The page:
So, the question remains: will people in the low-income bracket be able to afford insurance and all the accompanying costs that go along with a policy (i.e. out-of-pocket expense with a deductible similar to a deductible one would pay on their home/renters or auto policy)? Perhaps it will be more affordable to pay the fine, stay uninsured and call it a day.
The other alternative to ACA remains the single-payer model. “Single-payer” is a term used to describe a type of financing system. Essentially, the government would operate to pay out all healthcare costs and collect fees.
Unfortunately, many Americans are adverse to government-run systems because of the attitude perpetrated by stories of socialized medicine of other countries.
But a single-payer system has the advantage of being much less expensive to run because administrative costs are reduced via standardization of medical coding and reduced bureaucracy. This is in direct contrast to the private insurance system that remains alive and well with the ACA.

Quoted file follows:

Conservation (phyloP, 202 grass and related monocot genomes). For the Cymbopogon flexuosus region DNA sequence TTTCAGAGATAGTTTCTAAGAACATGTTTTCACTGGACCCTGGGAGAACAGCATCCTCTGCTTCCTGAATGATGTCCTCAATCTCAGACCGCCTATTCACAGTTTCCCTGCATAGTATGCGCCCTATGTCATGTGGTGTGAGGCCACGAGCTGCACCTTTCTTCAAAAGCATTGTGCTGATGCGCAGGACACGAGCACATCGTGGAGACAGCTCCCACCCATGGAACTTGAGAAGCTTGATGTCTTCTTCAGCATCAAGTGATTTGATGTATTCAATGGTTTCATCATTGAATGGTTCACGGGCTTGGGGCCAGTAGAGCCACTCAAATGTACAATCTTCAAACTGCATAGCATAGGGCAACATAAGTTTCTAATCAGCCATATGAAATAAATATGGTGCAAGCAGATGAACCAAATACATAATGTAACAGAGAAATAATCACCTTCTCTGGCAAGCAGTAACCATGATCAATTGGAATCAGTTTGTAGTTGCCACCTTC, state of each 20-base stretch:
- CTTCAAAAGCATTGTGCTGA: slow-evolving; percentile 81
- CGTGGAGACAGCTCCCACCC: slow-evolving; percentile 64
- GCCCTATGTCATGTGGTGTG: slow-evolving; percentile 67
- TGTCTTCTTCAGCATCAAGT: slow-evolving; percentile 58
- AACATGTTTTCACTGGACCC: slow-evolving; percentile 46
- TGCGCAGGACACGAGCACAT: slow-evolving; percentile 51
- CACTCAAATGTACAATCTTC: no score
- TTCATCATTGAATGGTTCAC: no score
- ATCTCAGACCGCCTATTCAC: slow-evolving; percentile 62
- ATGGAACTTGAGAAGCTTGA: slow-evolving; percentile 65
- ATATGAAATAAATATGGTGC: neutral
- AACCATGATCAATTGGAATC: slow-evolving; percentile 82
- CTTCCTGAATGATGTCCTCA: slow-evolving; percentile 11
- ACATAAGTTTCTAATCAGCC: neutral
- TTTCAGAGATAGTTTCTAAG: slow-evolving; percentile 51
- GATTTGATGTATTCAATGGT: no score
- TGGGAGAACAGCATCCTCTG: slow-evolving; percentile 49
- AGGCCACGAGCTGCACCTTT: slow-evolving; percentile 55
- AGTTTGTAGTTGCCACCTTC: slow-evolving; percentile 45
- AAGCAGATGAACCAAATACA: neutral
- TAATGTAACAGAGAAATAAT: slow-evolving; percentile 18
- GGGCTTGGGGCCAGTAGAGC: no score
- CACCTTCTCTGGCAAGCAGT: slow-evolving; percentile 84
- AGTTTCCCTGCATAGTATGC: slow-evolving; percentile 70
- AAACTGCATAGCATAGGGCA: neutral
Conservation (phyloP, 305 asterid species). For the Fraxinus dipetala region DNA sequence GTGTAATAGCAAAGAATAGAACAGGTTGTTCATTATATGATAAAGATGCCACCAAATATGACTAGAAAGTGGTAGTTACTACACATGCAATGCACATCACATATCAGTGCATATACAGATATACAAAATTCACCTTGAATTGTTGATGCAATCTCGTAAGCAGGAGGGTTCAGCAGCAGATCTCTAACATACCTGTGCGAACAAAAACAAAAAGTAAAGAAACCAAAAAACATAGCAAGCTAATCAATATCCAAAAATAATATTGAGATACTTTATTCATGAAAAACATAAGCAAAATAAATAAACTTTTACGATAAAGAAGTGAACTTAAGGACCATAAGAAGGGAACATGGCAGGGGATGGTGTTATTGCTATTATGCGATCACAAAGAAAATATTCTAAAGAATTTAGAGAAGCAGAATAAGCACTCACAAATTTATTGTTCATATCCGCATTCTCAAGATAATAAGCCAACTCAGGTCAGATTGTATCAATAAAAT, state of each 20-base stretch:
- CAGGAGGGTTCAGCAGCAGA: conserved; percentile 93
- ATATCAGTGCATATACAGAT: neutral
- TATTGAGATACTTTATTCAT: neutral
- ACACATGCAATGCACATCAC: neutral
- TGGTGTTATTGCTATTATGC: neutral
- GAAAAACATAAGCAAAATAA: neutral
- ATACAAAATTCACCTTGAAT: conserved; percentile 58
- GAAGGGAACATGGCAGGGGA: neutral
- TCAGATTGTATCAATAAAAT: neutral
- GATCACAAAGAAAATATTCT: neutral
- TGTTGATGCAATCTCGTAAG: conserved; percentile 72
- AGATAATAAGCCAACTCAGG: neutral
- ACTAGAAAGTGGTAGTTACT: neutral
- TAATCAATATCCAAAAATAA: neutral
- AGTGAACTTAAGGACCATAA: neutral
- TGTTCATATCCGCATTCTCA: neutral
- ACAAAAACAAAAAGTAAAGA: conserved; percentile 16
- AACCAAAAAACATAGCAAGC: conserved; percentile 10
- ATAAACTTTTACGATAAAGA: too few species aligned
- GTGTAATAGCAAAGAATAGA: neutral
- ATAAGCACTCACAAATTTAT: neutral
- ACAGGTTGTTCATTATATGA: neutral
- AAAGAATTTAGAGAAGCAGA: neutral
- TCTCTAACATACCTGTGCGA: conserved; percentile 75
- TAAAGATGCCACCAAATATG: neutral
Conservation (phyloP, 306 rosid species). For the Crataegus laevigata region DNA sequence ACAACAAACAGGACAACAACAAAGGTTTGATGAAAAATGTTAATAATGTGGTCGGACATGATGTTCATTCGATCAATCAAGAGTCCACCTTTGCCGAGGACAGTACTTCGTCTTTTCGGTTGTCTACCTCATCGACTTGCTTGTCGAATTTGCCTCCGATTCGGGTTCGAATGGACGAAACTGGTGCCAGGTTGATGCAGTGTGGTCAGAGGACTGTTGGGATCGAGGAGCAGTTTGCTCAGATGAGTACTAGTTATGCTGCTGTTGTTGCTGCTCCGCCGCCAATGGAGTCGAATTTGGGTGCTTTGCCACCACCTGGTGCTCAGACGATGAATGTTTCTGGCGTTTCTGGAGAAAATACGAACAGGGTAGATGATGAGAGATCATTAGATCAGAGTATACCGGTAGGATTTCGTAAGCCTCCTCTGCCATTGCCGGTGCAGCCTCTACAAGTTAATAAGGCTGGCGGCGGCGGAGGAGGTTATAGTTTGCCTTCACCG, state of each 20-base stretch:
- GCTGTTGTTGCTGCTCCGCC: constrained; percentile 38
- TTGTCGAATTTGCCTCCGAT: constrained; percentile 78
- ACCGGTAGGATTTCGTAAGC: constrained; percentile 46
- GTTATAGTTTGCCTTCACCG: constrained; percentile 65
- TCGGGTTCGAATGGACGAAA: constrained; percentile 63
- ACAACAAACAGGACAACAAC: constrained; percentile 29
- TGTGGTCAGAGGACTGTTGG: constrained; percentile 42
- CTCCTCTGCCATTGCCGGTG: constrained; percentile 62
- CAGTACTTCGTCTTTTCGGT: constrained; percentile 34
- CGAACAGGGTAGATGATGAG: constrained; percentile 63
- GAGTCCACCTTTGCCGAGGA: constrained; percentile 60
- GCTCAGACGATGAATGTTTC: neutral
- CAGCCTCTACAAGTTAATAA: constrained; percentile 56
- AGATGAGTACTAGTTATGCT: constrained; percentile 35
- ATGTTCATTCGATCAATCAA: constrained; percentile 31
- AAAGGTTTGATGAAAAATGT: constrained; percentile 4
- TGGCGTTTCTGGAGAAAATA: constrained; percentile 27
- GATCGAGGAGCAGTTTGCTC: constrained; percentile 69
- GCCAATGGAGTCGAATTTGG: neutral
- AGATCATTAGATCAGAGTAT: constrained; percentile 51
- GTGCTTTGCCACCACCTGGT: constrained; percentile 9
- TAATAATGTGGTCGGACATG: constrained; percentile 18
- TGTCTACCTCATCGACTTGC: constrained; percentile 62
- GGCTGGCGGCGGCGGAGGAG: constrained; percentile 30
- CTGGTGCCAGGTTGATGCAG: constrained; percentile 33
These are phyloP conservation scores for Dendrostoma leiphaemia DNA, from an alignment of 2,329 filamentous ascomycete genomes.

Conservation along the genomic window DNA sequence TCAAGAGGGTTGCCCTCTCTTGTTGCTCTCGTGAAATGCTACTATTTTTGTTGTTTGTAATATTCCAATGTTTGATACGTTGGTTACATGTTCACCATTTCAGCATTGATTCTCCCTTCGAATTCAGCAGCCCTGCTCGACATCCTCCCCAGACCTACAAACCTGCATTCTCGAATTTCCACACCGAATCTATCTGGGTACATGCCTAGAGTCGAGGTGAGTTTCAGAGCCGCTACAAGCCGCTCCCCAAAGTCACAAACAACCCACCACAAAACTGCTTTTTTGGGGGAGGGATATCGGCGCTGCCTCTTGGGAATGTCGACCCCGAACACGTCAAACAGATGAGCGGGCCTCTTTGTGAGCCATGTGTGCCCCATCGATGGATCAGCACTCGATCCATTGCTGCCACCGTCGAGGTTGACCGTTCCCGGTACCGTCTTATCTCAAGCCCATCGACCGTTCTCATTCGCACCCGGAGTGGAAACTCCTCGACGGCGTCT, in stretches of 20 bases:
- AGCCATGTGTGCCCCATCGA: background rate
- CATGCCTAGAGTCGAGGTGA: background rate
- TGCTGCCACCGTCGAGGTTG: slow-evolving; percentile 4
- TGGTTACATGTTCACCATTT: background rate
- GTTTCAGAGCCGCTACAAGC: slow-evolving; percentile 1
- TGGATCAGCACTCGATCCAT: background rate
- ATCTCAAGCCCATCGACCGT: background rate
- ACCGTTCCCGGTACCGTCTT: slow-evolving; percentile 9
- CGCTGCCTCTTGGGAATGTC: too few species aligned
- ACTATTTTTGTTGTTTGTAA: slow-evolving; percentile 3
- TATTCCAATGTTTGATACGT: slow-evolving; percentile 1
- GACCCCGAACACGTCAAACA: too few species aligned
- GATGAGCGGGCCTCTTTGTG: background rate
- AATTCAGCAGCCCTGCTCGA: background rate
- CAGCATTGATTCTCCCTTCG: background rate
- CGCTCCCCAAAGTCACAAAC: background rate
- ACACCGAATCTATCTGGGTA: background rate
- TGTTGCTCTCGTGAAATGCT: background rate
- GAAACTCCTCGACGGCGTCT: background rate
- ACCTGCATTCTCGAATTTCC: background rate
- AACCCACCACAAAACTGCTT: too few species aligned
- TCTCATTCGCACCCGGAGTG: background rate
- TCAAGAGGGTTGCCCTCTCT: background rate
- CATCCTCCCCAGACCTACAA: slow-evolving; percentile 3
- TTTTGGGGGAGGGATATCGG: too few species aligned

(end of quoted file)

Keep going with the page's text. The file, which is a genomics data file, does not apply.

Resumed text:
Under the current system, there have been numerous reports of physicians receiving checks for as little as 43 cents from insurance companies for office visits or procedures. Imagine the administrative waste from a bureaucratic standpoint alone.
The administration and bureaucracy of healthcare in America has become the most critical booster of healthcare costs. It would logically follow, that a single-payer system would have been the least expensive choice for delivering healthcare for all Americans.
The ACA does little to reduce the tens of thousands of different healthcare organizations. It also does little to reduce the number of billing companies or HMOs in the stream of commerce.
Because of the sheer number of payers (insurance companies/plans) in the system, the administrative waste generated organizationally amounts to hundreds of billions of dollars.
Proponents of the ACA say that more individuals will have insurance and there are more preventative measures contained in health plans, but long-term, a government-run single-payer system would certainly offer a cheaper and more accessible alternative to the ACA.